Similarly, Anheuser-Busch brand “Bud Light” recreated a symbol of marriage equality (the red equals sign) with two cans of its beer, showing its support. It has taken flack on Facebook over it, but it’s pretty sure the positive association of its brand with the issue will outweigh any criticism. That’s a key point. You don’t take a stand without pissing someone off. You also don’t grow as fast, because you don’t take a stand. So it’s not for the squeamish but, overall, it’s a revenue positive move.
You Can’t Ignore the Elephant in the White House
It doesn’t matter if you adore Trump or loathe him (there seems to be little in between); we don’t get to talk about trust in 1973 without referencing Nixon, and we don’t get to pretend corporate stands on social issues didn’t accelerate dramatically in 2017.
It would be ignoring the most potent force in ethical entrepreneurship to skip over the momentous events and highly public reactions of companies as ‘traditional’ as Morgan Stanley, Salesforce, and Ford in the wake of the travel ban, Charlottesville, and other events (e.g. the Las Vegas shooting). To quote from a 2012 Fox News article:
“Companies are a bellwether of what is in the mainstream,” said Marc Solomon, the national campaign manager for Freedom to Marry, a New York-based group that advocates for same-sex marriage. “When you have some of the mainstays of corporate leadership stand up, that’s important. It sends a powerful message about where our society is right now.”
Immigrant Rights: AirBNB offered housing assistance to people displaced by the January 2017 travel ban. Dropbox and Etsy also spoke up. Google created a crisis fund to support immigrant rights organizations. Linkedin, Instacart, Lyft, Netflix, Nike, Postmates, Salesforce, Slack, Starbucks, and Twitter all spoke up. So did Apple, Facebook, Starbucks, Goldman Sachs, Morgan Stanley, Ford, Kickstarter, and Allergan according to Ad Week. Asics, too.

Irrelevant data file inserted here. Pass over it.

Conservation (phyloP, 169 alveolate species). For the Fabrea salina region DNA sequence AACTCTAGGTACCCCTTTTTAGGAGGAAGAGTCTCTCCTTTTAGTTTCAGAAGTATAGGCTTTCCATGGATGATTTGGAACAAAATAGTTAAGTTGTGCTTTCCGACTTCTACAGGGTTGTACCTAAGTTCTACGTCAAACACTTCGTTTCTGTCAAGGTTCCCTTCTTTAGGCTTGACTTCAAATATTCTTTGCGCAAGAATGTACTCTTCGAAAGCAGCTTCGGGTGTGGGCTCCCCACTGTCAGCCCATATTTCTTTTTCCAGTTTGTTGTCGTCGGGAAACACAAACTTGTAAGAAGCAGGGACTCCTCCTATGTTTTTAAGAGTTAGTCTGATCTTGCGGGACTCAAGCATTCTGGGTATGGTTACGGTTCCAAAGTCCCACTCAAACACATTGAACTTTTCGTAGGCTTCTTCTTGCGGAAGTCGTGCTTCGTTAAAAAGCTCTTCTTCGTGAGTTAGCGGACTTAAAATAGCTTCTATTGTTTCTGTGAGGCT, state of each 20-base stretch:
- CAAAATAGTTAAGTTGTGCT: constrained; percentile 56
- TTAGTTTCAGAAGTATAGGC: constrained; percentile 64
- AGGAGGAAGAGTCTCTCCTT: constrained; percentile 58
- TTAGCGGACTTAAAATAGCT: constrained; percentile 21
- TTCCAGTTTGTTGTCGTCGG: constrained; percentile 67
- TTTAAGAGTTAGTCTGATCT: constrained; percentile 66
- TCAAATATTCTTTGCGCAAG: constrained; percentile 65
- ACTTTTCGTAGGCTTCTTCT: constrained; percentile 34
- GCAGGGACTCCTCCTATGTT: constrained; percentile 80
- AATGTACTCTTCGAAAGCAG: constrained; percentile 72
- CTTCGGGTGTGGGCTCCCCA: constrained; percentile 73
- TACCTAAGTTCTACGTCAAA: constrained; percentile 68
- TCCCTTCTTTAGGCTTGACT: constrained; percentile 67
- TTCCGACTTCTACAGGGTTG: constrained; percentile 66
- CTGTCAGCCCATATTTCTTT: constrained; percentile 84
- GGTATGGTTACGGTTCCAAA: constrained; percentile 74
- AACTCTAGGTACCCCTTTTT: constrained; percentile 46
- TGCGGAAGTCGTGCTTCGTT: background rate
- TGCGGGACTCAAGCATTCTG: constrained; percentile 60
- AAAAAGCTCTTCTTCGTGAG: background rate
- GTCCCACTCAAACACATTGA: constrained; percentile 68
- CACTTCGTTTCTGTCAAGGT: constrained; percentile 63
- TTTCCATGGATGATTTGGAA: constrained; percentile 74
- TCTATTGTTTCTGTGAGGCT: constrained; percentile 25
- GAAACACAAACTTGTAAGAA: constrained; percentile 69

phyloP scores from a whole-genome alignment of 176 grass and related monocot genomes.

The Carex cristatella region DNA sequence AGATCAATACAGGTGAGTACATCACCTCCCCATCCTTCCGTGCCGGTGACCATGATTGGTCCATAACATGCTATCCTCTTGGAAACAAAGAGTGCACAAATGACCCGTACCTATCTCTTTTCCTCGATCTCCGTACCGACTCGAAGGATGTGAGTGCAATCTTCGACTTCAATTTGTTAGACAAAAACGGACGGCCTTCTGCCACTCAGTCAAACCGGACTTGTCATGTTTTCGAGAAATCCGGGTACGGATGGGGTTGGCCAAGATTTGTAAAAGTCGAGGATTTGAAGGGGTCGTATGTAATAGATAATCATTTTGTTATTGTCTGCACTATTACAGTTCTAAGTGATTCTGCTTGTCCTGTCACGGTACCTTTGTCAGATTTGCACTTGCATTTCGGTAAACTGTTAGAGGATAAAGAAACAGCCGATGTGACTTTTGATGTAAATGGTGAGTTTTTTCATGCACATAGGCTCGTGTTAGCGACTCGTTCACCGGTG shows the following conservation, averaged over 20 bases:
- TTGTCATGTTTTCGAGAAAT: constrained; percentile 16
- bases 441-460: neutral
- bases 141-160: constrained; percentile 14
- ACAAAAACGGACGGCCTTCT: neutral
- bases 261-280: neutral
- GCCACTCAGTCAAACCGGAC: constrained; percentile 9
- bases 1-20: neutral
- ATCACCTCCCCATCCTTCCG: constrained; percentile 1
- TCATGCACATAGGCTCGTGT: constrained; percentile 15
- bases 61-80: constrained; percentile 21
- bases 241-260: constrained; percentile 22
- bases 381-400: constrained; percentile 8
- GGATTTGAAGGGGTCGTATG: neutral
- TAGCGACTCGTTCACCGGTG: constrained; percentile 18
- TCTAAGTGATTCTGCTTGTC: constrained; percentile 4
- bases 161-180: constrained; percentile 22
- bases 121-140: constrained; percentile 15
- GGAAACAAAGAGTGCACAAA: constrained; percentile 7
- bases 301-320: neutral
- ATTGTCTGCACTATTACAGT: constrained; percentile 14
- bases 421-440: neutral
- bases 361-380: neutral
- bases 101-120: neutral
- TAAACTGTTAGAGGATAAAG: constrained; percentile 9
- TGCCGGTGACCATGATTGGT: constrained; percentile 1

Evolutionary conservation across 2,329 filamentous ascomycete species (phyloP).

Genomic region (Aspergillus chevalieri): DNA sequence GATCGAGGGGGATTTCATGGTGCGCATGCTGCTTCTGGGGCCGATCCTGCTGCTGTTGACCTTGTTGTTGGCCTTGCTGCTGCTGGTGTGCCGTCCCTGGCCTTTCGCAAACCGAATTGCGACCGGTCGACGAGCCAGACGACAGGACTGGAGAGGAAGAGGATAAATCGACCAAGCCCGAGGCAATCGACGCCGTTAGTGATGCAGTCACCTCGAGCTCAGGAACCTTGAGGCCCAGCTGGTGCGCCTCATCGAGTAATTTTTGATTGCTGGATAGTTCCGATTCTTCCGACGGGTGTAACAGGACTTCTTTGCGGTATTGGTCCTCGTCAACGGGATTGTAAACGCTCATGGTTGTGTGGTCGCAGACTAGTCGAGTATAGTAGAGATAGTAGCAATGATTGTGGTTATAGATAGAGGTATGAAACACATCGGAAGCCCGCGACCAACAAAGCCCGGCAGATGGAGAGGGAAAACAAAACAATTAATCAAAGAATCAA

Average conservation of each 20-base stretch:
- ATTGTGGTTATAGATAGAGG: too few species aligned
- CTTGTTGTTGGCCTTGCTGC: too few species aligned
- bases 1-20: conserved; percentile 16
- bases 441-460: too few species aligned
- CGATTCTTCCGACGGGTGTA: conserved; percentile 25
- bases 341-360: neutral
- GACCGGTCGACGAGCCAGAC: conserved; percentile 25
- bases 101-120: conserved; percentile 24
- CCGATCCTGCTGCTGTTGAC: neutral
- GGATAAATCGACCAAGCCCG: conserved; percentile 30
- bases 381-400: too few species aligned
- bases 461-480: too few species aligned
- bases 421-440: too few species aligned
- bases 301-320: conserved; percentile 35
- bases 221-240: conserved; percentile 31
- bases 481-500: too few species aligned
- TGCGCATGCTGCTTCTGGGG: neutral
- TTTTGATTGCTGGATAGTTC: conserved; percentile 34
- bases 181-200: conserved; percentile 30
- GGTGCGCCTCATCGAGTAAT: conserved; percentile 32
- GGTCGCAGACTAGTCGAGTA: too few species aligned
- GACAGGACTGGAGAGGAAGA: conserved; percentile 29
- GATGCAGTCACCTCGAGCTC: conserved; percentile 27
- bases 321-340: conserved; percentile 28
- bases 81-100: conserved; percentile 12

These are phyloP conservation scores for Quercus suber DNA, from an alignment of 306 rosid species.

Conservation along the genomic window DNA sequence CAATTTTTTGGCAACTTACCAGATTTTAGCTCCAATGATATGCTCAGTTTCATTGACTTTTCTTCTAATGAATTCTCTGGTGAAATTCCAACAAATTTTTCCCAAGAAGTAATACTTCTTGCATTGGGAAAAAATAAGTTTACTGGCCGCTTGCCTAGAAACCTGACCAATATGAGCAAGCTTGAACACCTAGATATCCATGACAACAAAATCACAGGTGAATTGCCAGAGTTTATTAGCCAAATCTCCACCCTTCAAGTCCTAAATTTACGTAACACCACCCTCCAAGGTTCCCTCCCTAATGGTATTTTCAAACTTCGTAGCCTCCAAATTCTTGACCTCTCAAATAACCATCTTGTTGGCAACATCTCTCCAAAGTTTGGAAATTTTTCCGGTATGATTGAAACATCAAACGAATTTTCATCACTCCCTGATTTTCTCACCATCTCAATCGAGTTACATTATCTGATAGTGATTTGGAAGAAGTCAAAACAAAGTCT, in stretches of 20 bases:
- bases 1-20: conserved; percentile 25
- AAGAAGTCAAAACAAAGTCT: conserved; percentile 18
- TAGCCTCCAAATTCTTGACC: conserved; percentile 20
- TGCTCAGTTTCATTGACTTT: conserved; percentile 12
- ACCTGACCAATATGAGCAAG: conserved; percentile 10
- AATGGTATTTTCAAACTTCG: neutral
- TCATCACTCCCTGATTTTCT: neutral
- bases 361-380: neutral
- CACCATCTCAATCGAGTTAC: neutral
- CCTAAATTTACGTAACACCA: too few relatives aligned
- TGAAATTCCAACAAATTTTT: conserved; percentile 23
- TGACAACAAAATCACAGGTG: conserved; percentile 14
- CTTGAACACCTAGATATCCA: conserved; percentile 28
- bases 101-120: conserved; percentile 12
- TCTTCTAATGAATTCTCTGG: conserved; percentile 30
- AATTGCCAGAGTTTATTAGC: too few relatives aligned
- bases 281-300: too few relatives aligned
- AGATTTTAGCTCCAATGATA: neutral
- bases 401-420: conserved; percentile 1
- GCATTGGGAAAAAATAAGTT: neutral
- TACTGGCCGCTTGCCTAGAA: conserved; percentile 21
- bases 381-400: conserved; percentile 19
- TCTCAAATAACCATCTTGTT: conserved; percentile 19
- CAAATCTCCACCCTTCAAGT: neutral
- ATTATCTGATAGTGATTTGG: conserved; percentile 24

Racism: After what many companies viewed as an inadequate response to the hate groups assembled in Charlottesville, Paypal blocked accounts used by hate groups to transfer funds, Spotify banned artists promoting white supremacy, Godaddy and Google shut down racist websites, AirBNB launched an internal campaign to prevent its service from being used to offer hospitality to white supremacists, and American Express stopped racist websites from accepting Amex. And of course, Merck’s CEO, Kenneth Frazier, resigned from the President’s Industry Council.
We could go into gun violence, gender, drug use, and other issues, but you get the point. The very idea of a company that takes ZERO ethical stands, is fast becoming absurd. And a key warning here is that fluff won’t cut it; we can’t ignore the issues that make the headlines. Fear of alienating anyone will ultimately alienate more and more people over time.
This post originally appeared November 14, 2015 and is making its reappearance with newly added case studies.
These ideas don’t grow on trees. They’re part of what MadPipe helps clients achieve through marketing leadership and strategy. Everybody needs somebody, and that’s true of companies as well. Reach out and get yourself a remote Marketing Director. If you want to pursue this particular topic, see My Aspiration to Be a Social Entrepreneur at Forbes.